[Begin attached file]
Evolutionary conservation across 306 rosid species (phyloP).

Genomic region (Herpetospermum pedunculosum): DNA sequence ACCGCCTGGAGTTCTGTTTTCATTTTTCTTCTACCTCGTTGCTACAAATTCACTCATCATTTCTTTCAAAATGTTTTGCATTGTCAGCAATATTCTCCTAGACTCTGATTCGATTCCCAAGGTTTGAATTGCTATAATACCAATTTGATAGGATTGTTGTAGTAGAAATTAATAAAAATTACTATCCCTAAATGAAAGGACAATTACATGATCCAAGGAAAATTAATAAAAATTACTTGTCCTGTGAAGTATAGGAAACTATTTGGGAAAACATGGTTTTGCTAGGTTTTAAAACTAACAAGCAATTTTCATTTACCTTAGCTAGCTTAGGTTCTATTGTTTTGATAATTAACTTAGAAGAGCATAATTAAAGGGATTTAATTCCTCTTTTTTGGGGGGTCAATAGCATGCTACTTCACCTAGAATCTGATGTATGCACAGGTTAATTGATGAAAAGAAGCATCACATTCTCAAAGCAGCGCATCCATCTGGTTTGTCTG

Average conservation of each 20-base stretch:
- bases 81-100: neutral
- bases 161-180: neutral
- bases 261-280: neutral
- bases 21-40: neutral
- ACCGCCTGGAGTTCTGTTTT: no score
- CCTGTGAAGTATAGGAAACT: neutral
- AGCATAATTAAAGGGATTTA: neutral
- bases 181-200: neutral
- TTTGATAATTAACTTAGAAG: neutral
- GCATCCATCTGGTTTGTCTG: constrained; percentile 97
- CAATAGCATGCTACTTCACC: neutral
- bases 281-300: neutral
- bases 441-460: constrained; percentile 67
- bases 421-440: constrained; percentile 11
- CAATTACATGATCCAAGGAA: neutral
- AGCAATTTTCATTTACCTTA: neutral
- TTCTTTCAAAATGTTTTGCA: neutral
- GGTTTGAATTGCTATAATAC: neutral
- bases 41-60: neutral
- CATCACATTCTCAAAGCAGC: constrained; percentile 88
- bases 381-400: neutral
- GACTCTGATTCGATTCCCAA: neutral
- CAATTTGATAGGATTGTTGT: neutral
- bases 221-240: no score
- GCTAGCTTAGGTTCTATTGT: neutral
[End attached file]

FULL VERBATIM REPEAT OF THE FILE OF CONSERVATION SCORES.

Evolutionary conservation across 306 rosid species (phyloP).

Genomic region (Herpetospermum pedunculosum): DNA sequence ACCGCCTGGAGTTCTGTTTTCATTTTTCTTCTACCTCGTTGCTACAAATTCACTCATCATTTCTTTCAAAATGTTTTGCATTGTCAGCAATATTCTCCTAGACTCTGATTCGATTCCCAAGGTTTGAATTGCTATAATACCAATTTGATAGGATTGTTGTAGTAGAAATTAATAAAAATTACTATCCCTAAATGAAAGGACAATTACATGATCCAAGGAAAATTAATAAAAATTACTTGTCCTGTGAAGTATAGGAAACTATTTGGGAAAACATGGTTTTGCTAGGTTTTAAAACTAACAAGCAATTTTCATTTACCTTAGCTAGCTTAGGTTCTATTGTTTTGATAATTAACTTAGAAGAGCATAATTAAAGGGATTTAATTCCTCTTTTTTGGGGGGTCAATAGCATGCTACTTCACCTAGAATCTGATGTATGCACAGGTTAATTGATGAAAAGAAGCATCACATTCTCAAAGCAGCGCATCCATCTGGTTTGTCTG

Average conservation of each 20-base stretch:
- bases 81-100: neutral
- bases 161-180: neutral
- bases 261-280: neutral
- bases 21-40: neutral
- ACCGCCTGGAGTTCTGTTTT: no score
- CCTGTGAAGTATAGGAAACT: neutral
- AGCATAATTAAAGGGATTTA: neutral
- bases 181-200: neutral
- TTTGATAATTAACTTAGAAG: neutral
- GCATCCATCTGGTTTGTCTG: constrained; percentile 97
- CAATAGCATGCTACTTCACC: neutral
- bases 281-300: neutral
- bases 441-460: constrained; percentile 67
- bases 421-440: constrained; percentile 11
- CAATTACATGATCCAAGGAA: neutral
- AGCAATTTTCATTTACCTTA: neutral
- TTCTTTCAAAATGTTTTGCA: neutral
- GGTTTGAATTGCTATAATAC: neutral
- bases 41-60: neutral
- CATCACATTCTCAAAGCAGC: constrained; percentile 88
- bases 381-400: neutral
- GACTCTGATTCGATTCCCAA: neutral
- CAATTTGATAGGATTGTTGT: neutral
- bases 221-240: no score
- GCTAGCTTAGGTTCTATTGT: neutral